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August 2013

Nintendo Activates 3DS StreetPass Relay

StreetPassOne of the neatest functions of the Nintendo 3DS is the StreetPass capability which allows 3DS systems that pass like ships in the night to wirelessly tag one another with player information.  If you have a 3DS in your pocket or purse when you walk by another 3DS owner, then the two systems trade data such as current played title information, Mii, short custom messages, and other things.  That data can then be used to play the games in StreetPass Plaza.  This kind of thing works wonderfully in places where 3DSs are all over the place (for instance, Japan), but it's a bit more difficult abroad.  Not all cultures are so quick to carry handheld gaming systems with them in public.  Fortunately, Nintendo has rolled out StreetPass Relay in an attempt to spread the StreetPass love.  Eurogamer explains how 3DS owners can now StreetPass with players who aren't actually in the same location at the same time.

Nintendo is rolling out a fresh 3DS firmware update to support StreetPass Relay, a method of StreetPassing the previous visitor at a Wi-Fi hotspot.  Relay will save the last person's StreetPass data and pass it on to the next. The next person's data will then be saved and passed onto a future visitor.  It means that people in areas with fewer 3DS owners will still be able to ensure at least one StreetPass per location.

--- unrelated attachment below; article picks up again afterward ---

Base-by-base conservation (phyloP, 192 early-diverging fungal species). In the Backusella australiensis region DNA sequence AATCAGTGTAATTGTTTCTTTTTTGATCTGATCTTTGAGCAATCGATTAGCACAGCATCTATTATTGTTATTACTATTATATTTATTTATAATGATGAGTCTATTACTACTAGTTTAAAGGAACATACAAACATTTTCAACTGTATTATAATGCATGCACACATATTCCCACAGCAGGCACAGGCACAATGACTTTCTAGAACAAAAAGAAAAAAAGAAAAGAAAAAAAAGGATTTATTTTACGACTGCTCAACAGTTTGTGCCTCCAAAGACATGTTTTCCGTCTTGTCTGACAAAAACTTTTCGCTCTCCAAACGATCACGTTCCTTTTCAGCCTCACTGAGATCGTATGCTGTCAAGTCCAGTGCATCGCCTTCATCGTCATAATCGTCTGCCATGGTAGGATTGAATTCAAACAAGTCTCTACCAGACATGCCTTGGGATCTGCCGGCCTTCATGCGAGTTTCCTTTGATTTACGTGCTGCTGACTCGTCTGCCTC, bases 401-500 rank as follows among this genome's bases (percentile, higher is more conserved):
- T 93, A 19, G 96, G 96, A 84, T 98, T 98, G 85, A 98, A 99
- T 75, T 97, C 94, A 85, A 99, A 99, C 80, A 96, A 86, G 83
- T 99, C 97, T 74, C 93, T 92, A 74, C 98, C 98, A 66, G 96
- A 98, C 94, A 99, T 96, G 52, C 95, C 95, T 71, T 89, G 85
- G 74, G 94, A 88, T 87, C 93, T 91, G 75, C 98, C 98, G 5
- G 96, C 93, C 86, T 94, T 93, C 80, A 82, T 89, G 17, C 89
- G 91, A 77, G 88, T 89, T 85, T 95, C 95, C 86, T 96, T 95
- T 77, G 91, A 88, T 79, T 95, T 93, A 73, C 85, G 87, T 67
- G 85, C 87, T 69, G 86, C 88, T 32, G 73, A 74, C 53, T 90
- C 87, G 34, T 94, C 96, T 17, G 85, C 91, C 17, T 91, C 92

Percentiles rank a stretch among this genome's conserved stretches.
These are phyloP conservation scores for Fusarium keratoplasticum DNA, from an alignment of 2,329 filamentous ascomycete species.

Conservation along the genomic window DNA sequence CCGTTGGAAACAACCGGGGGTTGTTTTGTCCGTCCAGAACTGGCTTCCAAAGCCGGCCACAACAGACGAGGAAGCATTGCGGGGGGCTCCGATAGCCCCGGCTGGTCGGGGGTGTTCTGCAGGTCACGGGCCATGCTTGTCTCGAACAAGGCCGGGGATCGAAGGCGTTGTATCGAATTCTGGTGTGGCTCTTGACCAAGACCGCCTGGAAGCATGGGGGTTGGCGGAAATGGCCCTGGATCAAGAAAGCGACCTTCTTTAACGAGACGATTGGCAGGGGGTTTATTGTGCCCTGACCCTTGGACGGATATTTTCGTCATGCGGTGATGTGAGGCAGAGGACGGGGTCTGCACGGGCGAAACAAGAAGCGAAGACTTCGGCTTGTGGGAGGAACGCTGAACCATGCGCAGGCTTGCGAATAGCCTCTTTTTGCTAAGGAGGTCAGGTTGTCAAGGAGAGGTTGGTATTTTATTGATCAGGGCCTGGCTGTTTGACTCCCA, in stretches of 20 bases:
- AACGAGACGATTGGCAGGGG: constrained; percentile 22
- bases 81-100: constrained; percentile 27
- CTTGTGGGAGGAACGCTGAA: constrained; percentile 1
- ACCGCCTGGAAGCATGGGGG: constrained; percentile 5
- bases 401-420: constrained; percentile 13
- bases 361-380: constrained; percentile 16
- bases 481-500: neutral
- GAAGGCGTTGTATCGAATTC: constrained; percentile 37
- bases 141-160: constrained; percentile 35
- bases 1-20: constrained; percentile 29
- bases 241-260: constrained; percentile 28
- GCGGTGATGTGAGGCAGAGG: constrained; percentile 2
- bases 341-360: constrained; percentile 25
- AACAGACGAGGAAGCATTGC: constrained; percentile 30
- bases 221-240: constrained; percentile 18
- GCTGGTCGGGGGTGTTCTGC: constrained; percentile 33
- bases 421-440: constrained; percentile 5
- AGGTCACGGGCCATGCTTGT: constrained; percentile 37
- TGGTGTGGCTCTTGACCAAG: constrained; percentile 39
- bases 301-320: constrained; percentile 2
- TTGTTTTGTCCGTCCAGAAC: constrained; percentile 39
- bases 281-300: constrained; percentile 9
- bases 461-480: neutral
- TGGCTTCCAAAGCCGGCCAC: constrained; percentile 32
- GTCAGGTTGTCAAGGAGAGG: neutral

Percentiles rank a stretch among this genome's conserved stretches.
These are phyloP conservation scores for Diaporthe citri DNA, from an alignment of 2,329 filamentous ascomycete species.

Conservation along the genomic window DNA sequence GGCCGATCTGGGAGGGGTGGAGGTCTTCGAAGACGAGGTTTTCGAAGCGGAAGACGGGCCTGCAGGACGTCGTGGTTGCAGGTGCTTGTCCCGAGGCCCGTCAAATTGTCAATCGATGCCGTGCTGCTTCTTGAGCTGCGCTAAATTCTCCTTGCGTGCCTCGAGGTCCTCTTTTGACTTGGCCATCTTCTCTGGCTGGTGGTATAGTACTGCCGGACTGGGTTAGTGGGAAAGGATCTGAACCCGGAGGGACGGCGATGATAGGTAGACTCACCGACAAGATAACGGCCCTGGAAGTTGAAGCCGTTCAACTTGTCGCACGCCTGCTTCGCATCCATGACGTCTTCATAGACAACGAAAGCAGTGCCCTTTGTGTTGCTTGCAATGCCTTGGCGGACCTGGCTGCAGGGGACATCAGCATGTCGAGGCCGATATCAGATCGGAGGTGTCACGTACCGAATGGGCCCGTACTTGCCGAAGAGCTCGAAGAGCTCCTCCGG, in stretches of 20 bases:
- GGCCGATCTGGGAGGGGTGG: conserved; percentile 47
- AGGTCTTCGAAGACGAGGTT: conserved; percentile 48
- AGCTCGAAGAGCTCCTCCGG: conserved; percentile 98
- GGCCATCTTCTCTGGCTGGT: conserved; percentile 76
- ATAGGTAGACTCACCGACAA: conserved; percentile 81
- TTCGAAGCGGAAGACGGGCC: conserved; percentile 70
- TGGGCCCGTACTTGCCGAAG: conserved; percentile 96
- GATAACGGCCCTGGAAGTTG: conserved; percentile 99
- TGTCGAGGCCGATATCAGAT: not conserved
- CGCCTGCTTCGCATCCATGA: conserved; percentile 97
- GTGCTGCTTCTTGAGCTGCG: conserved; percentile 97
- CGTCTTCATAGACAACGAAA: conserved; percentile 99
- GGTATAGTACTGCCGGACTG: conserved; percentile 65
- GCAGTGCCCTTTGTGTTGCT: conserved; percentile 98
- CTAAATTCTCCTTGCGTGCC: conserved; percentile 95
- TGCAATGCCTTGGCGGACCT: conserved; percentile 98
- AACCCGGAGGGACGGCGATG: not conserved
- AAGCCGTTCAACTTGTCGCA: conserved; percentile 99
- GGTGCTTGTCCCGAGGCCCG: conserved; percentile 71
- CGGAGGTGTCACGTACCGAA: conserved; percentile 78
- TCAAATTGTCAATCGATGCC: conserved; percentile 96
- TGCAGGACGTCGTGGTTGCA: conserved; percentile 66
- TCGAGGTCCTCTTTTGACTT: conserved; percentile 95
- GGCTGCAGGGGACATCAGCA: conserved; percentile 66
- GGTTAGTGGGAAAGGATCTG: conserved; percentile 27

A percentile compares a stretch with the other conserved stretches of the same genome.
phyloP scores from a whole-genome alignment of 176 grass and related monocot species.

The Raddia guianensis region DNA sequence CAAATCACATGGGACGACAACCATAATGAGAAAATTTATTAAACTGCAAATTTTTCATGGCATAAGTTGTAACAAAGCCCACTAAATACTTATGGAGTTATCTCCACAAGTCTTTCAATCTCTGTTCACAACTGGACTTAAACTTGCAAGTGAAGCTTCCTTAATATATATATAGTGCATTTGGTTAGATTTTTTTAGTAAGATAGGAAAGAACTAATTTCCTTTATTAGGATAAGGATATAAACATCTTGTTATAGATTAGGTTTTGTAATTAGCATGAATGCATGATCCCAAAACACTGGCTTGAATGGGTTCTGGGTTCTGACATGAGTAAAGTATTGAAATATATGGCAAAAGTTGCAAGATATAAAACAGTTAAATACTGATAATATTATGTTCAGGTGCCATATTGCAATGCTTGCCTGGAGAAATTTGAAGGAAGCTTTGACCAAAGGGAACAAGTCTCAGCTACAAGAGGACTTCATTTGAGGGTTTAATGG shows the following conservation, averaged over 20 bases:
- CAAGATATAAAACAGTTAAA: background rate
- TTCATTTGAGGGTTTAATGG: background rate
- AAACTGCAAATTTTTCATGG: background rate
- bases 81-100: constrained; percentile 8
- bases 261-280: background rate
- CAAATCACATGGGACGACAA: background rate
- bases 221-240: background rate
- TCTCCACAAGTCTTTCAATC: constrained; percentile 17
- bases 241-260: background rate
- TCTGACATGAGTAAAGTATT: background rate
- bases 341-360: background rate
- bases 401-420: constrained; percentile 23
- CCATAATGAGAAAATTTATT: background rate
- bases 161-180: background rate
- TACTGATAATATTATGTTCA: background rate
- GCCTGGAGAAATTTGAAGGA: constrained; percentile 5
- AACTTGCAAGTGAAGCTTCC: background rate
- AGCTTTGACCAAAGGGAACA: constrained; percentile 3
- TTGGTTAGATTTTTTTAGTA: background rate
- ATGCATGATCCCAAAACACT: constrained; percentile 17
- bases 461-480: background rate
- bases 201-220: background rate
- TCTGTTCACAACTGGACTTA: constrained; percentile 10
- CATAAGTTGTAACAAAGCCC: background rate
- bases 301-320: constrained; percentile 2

Relay was first announced back in June, but support for the feature is only being added now, via 3DS firmware update 6.2.0. It's live in North America now, and will presumably pop up in Europe in due course.  24,000 Wi-Fi points across Europe will support Relay, along with 28,000 Wi-Fi points in North America.

Sounds good to me!  As I've said, aside from gaming-centric events like the Electronic Entertainment Expo or GameWarp (where it's expected gamers will crowd), I hardly ever StreetPass people in the wild.  I've carried my 3DS through malls, parks, stores, and other places where people accumulate and I'm lucky if I pick up one tag out of every three trips.  StreetPass Relay takes a little of the proximity-related fun out of the process, but it's worth it to collect more tags.  StreetPass is rather useless without other 3DSs in the area.  I need puzzle pieces to collect and those Mii hats aren't going to unlock themselves.


PlayStation All-Stars Battle Royale Is Basically Done

PlayStation All-Stars Battle RoyaleDespite seeming high hopes at Sony and developer SuperBot Enterainment for PlayStation All-Stars Battle Royale for the Sony PlayStation 3 and PS Vita, the mascot-based brawler in the vein of Nintendo's Super Smash Bros. didn't quite catch on with the PlayStation audience.  SuperBot was let go from Sony's employ a while ago which left Santa Monica Studio with the job of finishing the remaining downloadable content.  Four new characters and two arenas were added to the game following its release last year, and though fans have hoped for more, that will be all.  Santa Monica Studio has announced that aside from an upcoming balance patch and a few free costumes that are rattling around in storage, there will be no additional DLC coming for All-Stars.  Here's some of the announcement:

There will not be any new DLC characters or environments released for PS All-Stars. We were proud to work with SuperBot Entertainment and they created a great game, but the characters that have already been released to-date represent the full content for PS All-Stars.  In the course of any game's development, there are always elements that never quite get finished or the team decides not to use in the final game. Some of these additional materials from the game’s development phase have been recently released, but unfortunately these are very far from finished assets and were not included in the final game for a number of production and legal reasons.